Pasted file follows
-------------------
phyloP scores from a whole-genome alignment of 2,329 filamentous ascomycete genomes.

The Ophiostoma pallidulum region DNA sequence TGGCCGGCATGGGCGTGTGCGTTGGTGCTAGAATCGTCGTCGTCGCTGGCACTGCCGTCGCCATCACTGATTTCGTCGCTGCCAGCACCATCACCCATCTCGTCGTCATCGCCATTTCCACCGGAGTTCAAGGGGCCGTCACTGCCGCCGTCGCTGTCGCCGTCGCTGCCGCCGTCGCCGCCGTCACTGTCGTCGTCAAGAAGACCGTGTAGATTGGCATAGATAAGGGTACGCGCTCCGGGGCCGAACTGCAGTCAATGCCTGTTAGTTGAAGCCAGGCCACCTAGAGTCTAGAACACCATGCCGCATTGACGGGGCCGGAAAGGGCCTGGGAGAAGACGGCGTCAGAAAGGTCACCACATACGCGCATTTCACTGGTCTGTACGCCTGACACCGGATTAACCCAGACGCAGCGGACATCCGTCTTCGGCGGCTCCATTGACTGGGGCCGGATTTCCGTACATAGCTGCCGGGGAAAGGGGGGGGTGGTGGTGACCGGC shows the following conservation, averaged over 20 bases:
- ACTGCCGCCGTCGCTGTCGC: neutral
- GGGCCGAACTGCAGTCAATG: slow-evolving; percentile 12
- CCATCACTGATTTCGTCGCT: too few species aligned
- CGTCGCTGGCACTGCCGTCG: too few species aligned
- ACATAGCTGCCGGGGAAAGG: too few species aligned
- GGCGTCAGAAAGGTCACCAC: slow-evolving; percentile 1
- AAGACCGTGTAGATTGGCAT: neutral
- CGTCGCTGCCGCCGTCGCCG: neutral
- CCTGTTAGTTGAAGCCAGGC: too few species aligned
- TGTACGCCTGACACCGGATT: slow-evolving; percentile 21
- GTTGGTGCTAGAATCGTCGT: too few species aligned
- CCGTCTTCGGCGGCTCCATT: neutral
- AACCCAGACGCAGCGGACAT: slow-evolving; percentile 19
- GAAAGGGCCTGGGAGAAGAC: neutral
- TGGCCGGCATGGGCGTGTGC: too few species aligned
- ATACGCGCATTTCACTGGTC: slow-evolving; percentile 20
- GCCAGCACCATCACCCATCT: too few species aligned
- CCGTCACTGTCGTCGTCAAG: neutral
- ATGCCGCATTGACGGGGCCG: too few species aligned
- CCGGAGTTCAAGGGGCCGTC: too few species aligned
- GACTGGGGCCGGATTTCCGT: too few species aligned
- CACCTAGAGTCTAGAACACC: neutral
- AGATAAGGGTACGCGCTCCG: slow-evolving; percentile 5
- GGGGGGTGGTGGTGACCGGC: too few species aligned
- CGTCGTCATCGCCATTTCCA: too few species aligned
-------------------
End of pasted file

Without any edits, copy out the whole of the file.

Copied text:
phyloP scores from a whole-genome alignment of 2,329 filamentous ascomycete genomes.

The Ophiostoma pallidulum region DNA sequence TGGCCGGCATGGGCGTGTGCGTTGGTGCTAGAATCGTCGTCGTCGCTGGCACTGCCGTCGCCATCACTGATTTCGTCGCTGCCAGCACCATCACCCATCTCGTCGTCATCGCCATTTCCACCGGAGTTCAAGGGGCCGTCACTGCCGCCGTCGCTGTCGCCGTCGCTGCCGCCGTCGCCGCCGTCACTGTCGTCGTCAAGAAGACCGTGTAGATTGGCATAGATAAGGGTACGCGCTCCGGGGCCGAACTGCAGTCAATGCCTGTTAGTTGAAGCCAGGCCACCTAGAGTCTAGAACACCATGCCGCATTGACGGGGCCGGAAAGGGCCTGGGAGAAGACGGCGTCAGAAAGGTCACCACATACGCGCATTTCACTGGTCTGTACGCCTGACACCGGATTAACCCAGACGCAGCGGACATCCGTCTTCGGCGGCTCCATTGACTGGGGCCGGATTTCCGTACATAGCTGCCGGGGAAAGGGGGGGGTGGTGGTGACCGGC shows the following conservation, averaged over 20 bases:
- ACTGCCGCCGTCGCTGTCGC: neutral
- GGGCCGAACTGCAGTCAATG: slow-evolving; percentile 12
- CCATCACTGATTTCGTCGCT: too few species aligned
- CGTCGCTGGCACTGCCGTCG: too few species aligned
- ACATAGCTGCCGGGGAAAGG: too few species aligned
- GGCGTCAGAAAGGTCACCAC: slow-evolving; percentile 1
- AAGACCGTGTAGATTGGCAT: neutral
- CGTCGCTGCCGCCGTCGCCG: neutral
- CCTGTTAGTTGAAGCCAGGC: too few species aligned
- TGTACGCCTGACACCGGATT: slow-evolving; percentile 21
- GTTGGTGCTAGAATCGTCGT: too few species aligned
- CCGTCTTCGGCGGCTCCATT: neutral
- AACCCAGACGCAGCGGACAT: slow-evolving; percentile 19
- GAAAGGGCCTGGGAGAAGAC: neutral
- TGGCCGGCATGGGCGTGTGC: too few species aligned
- ATACGCGCATTTCACTGGTC: slow-evolving; percentile 20
- GCCAGCACCATCACCCATCT: too few species aligned
- CCGTCACTGTCGTCGTCAAG: neutral
- ATGCCGCATTGACGGGGCCG: too few species aligned
- CCGGAGTTCAAGGGGCCGTC: too few species aligned
- GACTGGGGCCGGATTTCCGT: too few species aligned
- CACCTAGAGTCTAGAACACC: neutral
- AGATAAGGGTACGCGCTCCG: slow-evolving; percentile 5
- GGGGGGTGGTGGTGACCGGC: too few species aligned
- CGTCGTCATCGCCATTTCCA: too few species aligned